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Submitted by Steve Brown…
Regardless of public opinion about the impeachment trial and how it will go — whether for or against — once again Washington is all show and no go. Even though the impeachment gambit must fail, the current idea that the administration will simply romp home to victory in 2020 is not guaranteed. The US Democratic party lacks a true leader and is riven with division but just as Mr Trump was an unexpected victor in 2016, nothing in US internal politics is ever certain.
Where the American people are concerned, so long as the Dow Jones Industrial average creeps ever-higher, they see the US trade dispute with China to be more of a curiosity than a threat. That’s because the major media pushes Russia-mania plus the bizarre and Orwellian postulate that only Iran is a threat to America… and that provides plenty of political cover to obscure the fact that China could end the US hegemonic unipolar moment in an instant.
Historically the US has always done what’s best for its own business interest regardless of any other consideration. At some point that US hegemonic morphed to frequently and unfairly leverage its global influence to ensure a positive outcome for the US. Then, it hoped to damage its proclaimed adversaries by financial sanctions, as well as regime change and the creation of failed states . Now, the US damages it friends and allies and even itself to achieve a perceived favorable global economic outcome.
China could end the US unipolar moment in an instant with a myriad of financial tools at its disposal — and without firing a shot. By the gold carry trade or by currency; by implementing universal yuan currency convertibility; by dumping US debt assets and reserve assets and closing its direct line into the US Treasury; by currency markets, or with strategic new trade partnerships — as foreseen by the Belt and Road initiative — China could end the US hegemonic in a moment. China’s leaders are well aware of that.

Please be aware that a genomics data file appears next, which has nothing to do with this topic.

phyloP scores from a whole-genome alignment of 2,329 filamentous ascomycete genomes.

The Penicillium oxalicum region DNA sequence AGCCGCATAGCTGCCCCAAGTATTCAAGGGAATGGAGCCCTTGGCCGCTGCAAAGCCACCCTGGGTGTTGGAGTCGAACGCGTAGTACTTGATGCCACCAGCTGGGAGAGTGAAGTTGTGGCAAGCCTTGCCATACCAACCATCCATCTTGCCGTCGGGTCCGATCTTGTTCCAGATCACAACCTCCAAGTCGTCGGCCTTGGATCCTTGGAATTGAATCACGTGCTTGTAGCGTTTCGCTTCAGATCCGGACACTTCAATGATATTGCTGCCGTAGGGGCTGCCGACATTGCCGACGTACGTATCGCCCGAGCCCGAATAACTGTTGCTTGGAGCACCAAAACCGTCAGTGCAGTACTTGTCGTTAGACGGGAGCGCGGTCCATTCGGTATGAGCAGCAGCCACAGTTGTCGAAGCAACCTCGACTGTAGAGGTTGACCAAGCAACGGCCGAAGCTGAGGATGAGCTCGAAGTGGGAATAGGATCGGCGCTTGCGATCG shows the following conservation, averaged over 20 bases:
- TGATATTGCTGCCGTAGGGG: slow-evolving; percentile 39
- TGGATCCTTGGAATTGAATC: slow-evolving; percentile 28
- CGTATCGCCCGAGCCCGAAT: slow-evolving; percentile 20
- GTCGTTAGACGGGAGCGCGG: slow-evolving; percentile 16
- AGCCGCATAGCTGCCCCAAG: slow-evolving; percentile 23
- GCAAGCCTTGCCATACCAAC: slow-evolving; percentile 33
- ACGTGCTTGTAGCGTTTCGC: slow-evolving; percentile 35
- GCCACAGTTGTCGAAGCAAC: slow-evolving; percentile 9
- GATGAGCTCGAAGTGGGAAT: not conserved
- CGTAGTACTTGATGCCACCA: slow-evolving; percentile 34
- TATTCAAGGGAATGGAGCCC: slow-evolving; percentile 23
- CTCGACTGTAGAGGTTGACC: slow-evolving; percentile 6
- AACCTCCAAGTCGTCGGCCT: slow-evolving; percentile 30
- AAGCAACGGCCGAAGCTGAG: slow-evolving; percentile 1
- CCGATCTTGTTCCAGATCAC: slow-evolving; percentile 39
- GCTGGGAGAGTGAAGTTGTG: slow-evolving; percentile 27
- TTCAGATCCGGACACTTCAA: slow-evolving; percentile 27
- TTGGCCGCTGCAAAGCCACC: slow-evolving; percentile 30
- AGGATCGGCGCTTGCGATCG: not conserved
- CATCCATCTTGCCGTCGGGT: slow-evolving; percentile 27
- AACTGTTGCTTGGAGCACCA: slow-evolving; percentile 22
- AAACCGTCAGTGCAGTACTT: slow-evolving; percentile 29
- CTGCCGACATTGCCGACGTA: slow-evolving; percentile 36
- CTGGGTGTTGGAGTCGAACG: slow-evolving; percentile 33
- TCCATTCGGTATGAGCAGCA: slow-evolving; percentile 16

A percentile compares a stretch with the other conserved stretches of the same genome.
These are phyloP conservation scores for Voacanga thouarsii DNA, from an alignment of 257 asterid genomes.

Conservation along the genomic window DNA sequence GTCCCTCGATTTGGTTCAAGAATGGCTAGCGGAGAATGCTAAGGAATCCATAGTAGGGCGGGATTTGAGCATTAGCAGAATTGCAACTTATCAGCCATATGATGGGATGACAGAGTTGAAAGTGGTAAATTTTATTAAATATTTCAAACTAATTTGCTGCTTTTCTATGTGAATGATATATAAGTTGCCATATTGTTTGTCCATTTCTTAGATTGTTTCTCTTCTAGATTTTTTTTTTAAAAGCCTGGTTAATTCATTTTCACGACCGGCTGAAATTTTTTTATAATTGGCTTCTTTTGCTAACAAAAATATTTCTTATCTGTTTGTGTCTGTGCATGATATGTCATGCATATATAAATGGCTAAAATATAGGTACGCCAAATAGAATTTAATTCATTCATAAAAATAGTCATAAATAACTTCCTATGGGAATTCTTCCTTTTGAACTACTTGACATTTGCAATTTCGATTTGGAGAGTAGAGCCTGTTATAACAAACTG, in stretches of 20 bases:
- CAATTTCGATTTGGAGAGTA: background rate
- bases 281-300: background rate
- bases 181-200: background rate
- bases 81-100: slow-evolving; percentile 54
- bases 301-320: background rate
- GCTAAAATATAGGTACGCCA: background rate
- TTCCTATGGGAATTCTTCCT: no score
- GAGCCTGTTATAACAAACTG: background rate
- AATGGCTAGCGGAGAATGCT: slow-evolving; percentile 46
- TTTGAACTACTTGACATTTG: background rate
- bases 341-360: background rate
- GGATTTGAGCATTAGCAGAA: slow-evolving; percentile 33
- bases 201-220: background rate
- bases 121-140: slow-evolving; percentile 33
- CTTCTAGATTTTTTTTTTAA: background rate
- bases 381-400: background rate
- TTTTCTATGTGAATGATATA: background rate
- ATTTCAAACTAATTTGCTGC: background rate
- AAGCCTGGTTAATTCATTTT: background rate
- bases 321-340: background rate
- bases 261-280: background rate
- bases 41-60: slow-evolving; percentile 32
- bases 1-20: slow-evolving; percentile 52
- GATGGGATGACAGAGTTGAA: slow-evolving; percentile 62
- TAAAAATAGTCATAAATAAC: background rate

But China does not see itself or its future as an interventionist state enforcing its will globally by force of arms to maintain its currency, regardless of what the Council on Foreign Relations talking heads say. China does not foresee itself usurping the United States as global hegemonic power by challenging the dollar US as global reserve currency with its own currency. In other words, China does not wish to play an outright game of global domination by coercion to maintain its interests… nor does it need to. But when challenged, China will act.
By June of 2019 riots in Hong Kong paralyzed the province. In a rare accusatory statement China’s ambassador to the US implied that the west may be involved in stoking Hong Kong tensions. So, after months of diplomatic and trade frustrations with Washington, China made a statement by engaging Iraq in an agreement to rebuild Iraq’s destroyed infrastructure in exchange for oil, which greatly favored China over the US. Then, just two weeks later, Rubio’s Hong Kong bill passed in response to the Hong Kong riots and was perhaps rushed through in response to Iraq’s new oil deal with China.
In the article Trump’s True Motives in Iraq: What You’re Not Being Told author Whitney Webb details the complex geopolitics behind recent US moves in the Middle East and how they may interlock to oppose China, beyond the US commitment to oil, arms sales, and support for Israel. How the foregoing recent US actions detailed in Webb’s article may benefit the continued primacy of the US dollar is beyond scope here, but Ms Webb concisely sums up the US-Iraq dilemma this way: